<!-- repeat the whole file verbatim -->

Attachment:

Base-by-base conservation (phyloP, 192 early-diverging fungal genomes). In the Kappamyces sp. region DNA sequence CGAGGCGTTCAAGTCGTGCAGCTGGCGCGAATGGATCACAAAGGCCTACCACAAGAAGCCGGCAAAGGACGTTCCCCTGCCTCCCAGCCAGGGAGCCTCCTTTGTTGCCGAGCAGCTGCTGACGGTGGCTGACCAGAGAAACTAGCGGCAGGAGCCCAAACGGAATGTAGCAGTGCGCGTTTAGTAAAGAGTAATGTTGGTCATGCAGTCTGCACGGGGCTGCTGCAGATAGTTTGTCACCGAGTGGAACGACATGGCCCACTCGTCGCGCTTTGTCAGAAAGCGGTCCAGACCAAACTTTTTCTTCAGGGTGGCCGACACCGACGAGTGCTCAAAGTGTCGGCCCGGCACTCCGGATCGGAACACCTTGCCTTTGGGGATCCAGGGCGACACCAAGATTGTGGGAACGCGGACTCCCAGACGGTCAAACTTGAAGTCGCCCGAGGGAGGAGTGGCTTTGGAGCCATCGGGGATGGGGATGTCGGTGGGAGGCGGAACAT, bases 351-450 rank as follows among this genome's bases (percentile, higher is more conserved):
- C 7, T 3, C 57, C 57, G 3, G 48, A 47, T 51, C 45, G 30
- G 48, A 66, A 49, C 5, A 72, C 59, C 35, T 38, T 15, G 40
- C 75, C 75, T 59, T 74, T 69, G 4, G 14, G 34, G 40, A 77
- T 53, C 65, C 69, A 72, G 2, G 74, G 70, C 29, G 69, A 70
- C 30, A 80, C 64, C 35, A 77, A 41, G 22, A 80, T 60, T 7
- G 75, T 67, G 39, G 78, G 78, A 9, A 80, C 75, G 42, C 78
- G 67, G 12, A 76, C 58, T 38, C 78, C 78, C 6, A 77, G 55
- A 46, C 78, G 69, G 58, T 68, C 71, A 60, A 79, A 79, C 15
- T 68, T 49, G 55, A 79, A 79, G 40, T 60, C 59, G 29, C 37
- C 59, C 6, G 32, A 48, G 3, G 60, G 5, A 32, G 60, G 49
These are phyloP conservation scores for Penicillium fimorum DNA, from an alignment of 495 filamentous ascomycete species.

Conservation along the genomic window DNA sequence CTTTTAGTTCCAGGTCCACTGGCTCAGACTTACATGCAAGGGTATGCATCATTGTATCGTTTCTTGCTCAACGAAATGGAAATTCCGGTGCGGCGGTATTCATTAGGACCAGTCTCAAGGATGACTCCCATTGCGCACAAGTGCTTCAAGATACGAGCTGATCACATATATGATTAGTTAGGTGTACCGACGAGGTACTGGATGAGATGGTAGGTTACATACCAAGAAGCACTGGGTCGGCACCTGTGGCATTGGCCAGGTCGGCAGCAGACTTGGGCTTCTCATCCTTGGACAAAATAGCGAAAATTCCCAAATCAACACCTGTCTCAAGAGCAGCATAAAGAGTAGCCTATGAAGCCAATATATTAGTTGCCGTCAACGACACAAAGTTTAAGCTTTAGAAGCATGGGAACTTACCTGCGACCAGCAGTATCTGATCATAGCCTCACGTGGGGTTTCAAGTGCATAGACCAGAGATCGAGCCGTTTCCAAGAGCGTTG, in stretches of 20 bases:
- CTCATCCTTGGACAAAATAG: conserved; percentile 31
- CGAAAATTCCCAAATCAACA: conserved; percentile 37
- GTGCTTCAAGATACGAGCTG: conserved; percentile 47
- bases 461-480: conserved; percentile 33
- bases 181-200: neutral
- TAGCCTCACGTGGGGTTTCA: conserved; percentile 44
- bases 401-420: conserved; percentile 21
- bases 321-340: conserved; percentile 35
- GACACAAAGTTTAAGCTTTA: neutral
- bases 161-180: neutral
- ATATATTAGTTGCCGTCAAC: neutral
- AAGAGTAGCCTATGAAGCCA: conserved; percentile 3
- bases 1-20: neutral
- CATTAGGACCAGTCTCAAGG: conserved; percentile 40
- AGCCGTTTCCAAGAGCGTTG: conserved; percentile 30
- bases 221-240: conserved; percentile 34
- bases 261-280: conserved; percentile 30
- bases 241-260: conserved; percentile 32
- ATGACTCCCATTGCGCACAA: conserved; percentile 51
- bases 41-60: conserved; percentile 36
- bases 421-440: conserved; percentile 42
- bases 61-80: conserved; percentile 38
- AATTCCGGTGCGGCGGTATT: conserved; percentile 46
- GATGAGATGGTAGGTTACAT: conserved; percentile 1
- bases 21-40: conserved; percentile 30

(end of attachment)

Base-by-base conservation (phyloP, 192 early-diverging fungal genomes). In the Kappamyces sp. region DNA sequence CGAGGCGTTCAAGTCGTGCAGCTGGCGCGAATGGATCACAAAGGCCTACCACAAGAAGCCGGCAAAGGACGTTCCCCTGCCTCCCAGCCAGGGAGCCTCCTTTGTTGCCGAGCAGCTGCTGACGGTGGCTGACCAGAGAAACTAGCGGCAGGAGCCCAAACGGAATGTAGCAGTGCGCGTTTAGTAAAGAGTAATGTTGGTCATGCAGTCTGCACGGGGCTGCTGCAGATAGTTTGTCACCGAGTGGAACGACATGGCCCACTCGTCGCGCTTTGTCAGAAAGCGGTCCAGACCAAACTTTTTCTTCAGGGTGGCCGACACCGACGAGTGCTCAAAGTGTCGGCCCGGCACTCCGGATCGGAACACCTTGCCTTTGGGGATCCAGGGCGACACCAAGATTGTGGGAACGCGGACTCCCAGACGGTCAAACTTGAAGTCGCCCGAGGGAGGAGTGGCTTTGGAGCCATCGGGGATGGGGATGTCGGTGGGAGGCGGAACAT, bases 351-450 rank as follows among this genome's bases (percentile, higher is more conserved):
- C 7, T 3, C 57, C 57, G 3, G 48, A 47, T 51, C 45, G 30
- G 48, A 66, A 49, C 5, A 72, C 59, C 35, T 38, T 15, G 40
- C 75, C 75, T 59, T 74, T 69, G 4, G 14, G 34, G 40, A 77
- T 53, C 65, C 69, A 72, G 2, G 74, G 70, C 29, G 69, A 70
- C 30, A 80, C 64, C 35, A 77, A 41, G 22, A 80, T 60, T 7
- G 75, T 67, G 39, G 78, G 78, A 9, A 80, C 75, G 42, C 78
- G 67, G 12, A 76, C 58, T 38, C 78, C 78, C 6, A 77, G 55
- A 46, C 78, G 69, G 58, T 68, C 71, A 60, A 79, A 79, C 15
- T 68, T 49, G 55, A 79, A 79, G 40, T 60, C 59, G 29, C 37
- C 59, C 6, G 32, A 48, G 3, G 60, G 5, A 32, G 60, G 49
These are phyloP conservation scores for Penicillium fimorum DNA, from an alignment of 495 filamentous ascomycete species.

Conservation along the genomic window DNA sequence CTTTTAGTTCCAGGTCCACTGGCTCAGACTTACATGCAAGGGTATGCATCATTGTATCGTTTCTTGCTCAACGAAATGGAAATTCCGGTGCGGCGGTATTCATTAGGACCAGTCTCAAGGATGACTCCCATTGCGCACAAGTGCTTCAAGATACGAGCTGATCACATATATGATTAGTTAGGTGTACCGACGAGGTACTGGATGAGATGGTAGGTTACATACCAAGAAGCACTGGGTCGGCACCTGTGGCATTGGCCAGGTCGGCAGCAGACTTGGGCTTCTCATCCTTGGACAAAATAGCGAAAATTCCCAAATCAACACCTGTCTCAAGAGCAGCATAAAGAGTAGCCTATGAAGCCAATATATTAGTTGCCGTCAACGACACAAAGTTTAAGCTTTAGAAGCATGGGAACTTACCTGCGACCAGCAGTATCTGATCATAGCCTCACGTGGGGTTTCAAGTGCATAGACCAGAGATCGAGCCGTTTCCAAGAGCGTTG, in stretches of 20 bases:
- CTCATCCTTGGACAAAATAG: conserved; percentile 31
- CGAAAATTCCCAAATCAACA: conserved; percentile 37
- GTGCTTCAAGATACGAGCTG: conserved; percentile 47
- bases 461-480: conserved; percentile 33
- bases 181-200: neutral
- TAGCCTCACGTGGGGTTTCA: conserved; percentile 44
- bases 401-420: conserved; percentile 21
- bases 321-340: conserved; percentile 35
- GACACAAAGTTTAAGCTTTA: neutral
- bases 161-180: neutral
- ATATATTAGTTGCCGTCAAC: neutral
- AAGAGTAGCCTATGAAGCCA: conserved; percentile 3
- bases 1-20: neutral
- CATTAGGACCAGTCTCAAGG: conserved; percentile 40
- AGCCGTTTCCAAGAGCGTTG: conserved; percentile 30
- bases 221-240: conserved; percentile 34
- bases 261-280: conserved; percentile 30
- bases 241-260: conserved; percentile 32
- ATGACTCCCATTGCGCACAA: conserved; percentile 51
- bases 41-60: conserved; percentile 36
- bases 421-440: conserved; percentile 42
- bases 61-80: conserved; percentile 38
- AATTCCGGTGCGGCGGTATT: conserved; percentile 46
- GATGAGATGGTAGGTTACAT: conserved; percentile 1
- bases 21-40: conserved; percentile 30